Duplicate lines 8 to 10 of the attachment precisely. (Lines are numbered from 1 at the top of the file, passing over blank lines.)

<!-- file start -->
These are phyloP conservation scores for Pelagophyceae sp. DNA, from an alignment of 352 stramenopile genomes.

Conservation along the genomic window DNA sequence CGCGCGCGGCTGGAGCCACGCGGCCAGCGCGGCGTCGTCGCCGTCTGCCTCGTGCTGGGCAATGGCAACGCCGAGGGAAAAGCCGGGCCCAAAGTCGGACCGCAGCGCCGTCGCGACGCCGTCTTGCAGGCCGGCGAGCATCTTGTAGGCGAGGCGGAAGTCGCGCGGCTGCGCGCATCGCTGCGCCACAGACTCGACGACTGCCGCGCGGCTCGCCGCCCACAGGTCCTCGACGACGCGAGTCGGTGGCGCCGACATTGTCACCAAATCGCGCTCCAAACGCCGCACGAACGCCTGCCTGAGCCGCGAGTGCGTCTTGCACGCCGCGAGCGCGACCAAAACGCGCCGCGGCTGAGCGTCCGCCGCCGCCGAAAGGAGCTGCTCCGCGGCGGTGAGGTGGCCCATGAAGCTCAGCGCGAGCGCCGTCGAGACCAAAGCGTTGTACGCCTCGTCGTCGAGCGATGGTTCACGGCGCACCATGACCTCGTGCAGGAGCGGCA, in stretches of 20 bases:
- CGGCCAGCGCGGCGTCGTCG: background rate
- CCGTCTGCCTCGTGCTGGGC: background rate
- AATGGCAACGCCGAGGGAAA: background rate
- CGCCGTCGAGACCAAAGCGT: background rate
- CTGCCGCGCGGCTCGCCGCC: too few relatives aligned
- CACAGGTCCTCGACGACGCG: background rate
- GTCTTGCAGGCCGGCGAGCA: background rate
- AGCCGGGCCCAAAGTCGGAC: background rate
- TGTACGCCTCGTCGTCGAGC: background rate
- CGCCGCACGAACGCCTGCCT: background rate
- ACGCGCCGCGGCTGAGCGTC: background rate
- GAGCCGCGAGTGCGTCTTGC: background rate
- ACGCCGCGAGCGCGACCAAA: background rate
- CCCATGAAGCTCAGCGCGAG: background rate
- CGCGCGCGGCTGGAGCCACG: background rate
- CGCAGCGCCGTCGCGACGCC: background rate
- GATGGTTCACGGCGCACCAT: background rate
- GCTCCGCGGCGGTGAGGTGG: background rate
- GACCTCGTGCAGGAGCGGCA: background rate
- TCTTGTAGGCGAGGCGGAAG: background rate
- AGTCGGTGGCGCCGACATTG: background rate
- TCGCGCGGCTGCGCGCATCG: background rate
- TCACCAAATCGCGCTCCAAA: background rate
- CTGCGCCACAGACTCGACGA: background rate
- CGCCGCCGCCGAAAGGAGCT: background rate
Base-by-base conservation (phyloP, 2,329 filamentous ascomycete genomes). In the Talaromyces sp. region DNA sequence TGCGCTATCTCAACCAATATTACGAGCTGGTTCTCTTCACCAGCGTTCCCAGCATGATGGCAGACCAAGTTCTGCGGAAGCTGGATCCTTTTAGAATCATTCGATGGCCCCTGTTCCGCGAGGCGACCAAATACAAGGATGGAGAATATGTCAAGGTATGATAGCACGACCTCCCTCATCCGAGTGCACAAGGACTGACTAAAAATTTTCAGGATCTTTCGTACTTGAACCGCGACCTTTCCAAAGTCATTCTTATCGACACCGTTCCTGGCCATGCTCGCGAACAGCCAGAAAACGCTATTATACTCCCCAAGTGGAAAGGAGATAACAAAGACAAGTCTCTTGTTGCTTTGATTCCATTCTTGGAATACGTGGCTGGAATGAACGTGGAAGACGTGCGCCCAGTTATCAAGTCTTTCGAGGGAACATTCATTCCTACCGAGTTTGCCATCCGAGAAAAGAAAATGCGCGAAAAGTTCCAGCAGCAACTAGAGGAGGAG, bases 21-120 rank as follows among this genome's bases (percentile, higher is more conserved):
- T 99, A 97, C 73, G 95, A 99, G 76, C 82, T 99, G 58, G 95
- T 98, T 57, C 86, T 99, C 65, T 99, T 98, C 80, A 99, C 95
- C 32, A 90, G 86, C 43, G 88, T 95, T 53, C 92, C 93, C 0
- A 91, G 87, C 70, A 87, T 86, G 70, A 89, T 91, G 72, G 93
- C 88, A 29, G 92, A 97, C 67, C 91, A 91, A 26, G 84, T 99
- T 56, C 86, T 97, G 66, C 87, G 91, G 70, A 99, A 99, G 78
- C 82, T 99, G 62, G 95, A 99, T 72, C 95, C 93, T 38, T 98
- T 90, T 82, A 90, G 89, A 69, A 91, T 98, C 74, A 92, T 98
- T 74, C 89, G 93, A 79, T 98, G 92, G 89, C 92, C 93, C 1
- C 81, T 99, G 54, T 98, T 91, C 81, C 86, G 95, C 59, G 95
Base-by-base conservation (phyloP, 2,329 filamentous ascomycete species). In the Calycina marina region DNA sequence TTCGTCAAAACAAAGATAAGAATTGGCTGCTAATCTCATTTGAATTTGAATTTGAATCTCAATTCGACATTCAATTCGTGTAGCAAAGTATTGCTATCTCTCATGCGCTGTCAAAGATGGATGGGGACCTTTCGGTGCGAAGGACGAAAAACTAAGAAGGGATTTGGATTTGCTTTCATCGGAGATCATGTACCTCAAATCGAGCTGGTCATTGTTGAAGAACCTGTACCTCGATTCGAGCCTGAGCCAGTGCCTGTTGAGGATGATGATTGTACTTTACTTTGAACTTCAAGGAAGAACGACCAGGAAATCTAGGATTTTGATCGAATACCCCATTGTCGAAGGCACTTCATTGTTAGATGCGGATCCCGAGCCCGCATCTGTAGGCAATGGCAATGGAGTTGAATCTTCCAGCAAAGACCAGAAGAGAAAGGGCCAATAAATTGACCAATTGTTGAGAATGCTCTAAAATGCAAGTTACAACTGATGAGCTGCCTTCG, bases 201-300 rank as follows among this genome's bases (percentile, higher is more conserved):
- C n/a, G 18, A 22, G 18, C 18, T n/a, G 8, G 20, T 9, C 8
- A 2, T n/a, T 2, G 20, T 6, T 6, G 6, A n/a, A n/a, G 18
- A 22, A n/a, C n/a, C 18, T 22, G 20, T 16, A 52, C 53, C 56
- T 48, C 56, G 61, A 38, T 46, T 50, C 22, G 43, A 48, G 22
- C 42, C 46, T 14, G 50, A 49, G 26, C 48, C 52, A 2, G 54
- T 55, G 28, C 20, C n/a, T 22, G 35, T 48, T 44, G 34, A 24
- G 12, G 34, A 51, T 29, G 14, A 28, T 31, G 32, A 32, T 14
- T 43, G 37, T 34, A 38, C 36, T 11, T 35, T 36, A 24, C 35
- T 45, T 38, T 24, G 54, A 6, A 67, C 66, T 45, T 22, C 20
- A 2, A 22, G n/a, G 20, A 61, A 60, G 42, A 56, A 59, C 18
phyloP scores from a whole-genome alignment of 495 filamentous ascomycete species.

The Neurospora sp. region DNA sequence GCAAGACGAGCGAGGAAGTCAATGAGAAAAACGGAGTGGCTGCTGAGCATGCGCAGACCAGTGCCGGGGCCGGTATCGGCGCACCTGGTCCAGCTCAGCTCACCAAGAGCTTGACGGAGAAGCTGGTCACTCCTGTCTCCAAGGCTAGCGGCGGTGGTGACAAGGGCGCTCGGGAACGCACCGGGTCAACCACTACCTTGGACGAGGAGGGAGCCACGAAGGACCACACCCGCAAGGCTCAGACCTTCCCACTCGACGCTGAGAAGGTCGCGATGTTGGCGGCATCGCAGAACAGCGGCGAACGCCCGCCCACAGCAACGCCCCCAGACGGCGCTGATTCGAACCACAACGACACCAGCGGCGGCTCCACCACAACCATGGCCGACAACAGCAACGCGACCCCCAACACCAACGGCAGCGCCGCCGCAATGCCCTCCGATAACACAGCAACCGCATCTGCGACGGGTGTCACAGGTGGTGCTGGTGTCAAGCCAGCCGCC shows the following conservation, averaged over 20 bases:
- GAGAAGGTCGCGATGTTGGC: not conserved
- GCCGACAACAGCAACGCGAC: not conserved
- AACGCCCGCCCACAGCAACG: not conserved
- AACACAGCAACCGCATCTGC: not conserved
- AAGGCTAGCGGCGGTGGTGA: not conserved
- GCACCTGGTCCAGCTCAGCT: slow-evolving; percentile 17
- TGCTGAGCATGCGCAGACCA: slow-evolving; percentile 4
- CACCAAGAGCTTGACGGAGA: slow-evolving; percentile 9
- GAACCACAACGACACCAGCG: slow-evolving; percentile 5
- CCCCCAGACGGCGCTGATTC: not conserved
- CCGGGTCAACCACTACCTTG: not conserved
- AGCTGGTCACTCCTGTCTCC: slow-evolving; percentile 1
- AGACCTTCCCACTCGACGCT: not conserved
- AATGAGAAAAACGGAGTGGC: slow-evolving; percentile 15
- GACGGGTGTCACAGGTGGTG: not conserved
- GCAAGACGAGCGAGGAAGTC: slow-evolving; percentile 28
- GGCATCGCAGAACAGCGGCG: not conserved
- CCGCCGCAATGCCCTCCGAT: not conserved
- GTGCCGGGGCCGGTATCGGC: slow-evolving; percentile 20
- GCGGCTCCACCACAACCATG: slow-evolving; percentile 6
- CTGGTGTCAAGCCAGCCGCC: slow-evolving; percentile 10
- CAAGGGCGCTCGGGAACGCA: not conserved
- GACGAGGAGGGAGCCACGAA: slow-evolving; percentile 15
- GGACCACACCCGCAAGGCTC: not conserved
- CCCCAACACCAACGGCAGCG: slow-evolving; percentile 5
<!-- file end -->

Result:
- CACAGGTCCTCGACGACGCG: background rate
- GTCTTGCAGGCCGGCGAGCA: background rate
- AGCCGGGCCCAAAGTCGGAC: background rate